Patient education

The following points should be covered:

  • The nature of the infection
  • HPV is very common.Most people will become infected with genital types during their sexual life
  • Most infected people are asymptomatic with only a very small number developing visible warts
  • The oncogenic types (mostly 16 and 18) of HPV rarely cause visible genital warts
  • HPV infection is often present in the absence of genital warts
  • It is impossible to diagnose subclinical HPV infection clinically.
  • Side effects of treatment and their management.
  • If podophyllotoxin has been used, stress the need to return immediately if a severe reaction results from treatment

Follow up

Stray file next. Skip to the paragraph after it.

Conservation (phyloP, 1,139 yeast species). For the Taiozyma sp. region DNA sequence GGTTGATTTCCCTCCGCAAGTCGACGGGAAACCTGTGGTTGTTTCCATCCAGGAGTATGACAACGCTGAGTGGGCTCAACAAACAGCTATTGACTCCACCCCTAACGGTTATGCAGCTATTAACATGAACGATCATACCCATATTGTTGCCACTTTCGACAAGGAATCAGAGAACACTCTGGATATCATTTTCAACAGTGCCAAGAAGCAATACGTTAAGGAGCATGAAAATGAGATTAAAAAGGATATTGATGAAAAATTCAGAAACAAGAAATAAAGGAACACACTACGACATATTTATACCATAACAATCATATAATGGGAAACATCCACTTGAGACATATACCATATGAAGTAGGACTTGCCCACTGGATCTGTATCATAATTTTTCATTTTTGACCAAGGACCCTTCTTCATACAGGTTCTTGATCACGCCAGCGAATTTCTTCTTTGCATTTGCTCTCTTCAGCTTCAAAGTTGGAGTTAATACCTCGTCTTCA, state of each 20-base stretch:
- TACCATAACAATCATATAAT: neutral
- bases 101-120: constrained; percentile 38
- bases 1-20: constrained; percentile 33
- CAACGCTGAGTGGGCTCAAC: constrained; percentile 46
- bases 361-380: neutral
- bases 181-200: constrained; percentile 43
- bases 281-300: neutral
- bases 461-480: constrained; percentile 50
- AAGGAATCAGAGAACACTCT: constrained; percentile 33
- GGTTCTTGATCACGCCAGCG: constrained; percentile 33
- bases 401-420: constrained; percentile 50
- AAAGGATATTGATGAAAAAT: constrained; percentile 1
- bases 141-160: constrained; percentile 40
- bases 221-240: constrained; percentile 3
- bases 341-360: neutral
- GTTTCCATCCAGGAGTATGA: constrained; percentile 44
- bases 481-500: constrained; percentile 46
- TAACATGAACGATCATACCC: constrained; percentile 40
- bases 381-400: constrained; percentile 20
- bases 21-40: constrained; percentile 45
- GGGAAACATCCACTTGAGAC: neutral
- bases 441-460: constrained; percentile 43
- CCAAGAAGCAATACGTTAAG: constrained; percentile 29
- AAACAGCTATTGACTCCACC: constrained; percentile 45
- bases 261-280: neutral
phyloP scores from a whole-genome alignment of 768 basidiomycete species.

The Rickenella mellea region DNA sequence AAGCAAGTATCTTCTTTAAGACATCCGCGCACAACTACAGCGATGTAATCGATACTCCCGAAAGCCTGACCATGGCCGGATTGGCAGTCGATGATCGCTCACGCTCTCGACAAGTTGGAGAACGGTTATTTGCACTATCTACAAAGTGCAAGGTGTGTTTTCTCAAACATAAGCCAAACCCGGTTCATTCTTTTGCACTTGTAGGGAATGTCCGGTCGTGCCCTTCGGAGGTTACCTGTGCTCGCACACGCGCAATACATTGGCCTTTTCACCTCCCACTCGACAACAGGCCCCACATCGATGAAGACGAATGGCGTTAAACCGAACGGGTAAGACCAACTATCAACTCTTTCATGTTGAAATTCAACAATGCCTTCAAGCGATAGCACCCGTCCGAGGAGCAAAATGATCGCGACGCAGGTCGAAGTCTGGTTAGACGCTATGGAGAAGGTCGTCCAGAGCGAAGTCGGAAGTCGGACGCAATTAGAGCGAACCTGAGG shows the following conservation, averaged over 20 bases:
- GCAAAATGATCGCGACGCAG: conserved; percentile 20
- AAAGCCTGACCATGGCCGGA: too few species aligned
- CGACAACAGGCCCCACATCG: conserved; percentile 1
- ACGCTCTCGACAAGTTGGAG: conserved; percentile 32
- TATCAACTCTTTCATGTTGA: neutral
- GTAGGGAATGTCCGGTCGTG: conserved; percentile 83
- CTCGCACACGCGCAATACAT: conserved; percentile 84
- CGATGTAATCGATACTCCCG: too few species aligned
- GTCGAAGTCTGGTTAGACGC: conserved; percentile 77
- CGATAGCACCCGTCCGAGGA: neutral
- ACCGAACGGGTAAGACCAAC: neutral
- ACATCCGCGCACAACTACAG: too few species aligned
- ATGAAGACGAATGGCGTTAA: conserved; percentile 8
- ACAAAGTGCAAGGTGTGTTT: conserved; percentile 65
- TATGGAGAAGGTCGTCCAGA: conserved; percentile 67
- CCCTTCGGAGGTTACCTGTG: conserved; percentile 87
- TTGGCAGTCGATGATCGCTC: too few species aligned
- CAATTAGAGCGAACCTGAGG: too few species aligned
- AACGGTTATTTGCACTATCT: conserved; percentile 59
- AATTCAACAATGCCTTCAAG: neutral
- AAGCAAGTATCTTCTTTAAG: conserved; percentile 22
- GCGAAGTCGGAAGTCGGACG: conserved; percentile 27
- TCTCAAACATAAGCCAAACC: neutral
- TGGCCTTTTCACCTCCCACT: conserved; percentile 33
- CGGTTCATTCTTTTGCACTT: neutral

Clinical assessment at one week, to assess response to therapy, and re-treatment as required.

Women with genital warts, or female partners of patients with genital warts should be encouraged to have regular Pap smears as recommended for women without warts.

Further information

For further information on diagnosis and management of genital warts contact Adelaide Sexual Health Centre.


These guidelines are based on review of current literature, current recommendations of the United States Centers for Disease Control and Prevention, World Health Organization, the British Association for Sexual Health and HIV and local expert opinion.

They are written primarily for use by Adelaide Sexual Health Centre staff and some flexibility is required in applying them to certain private practice situations.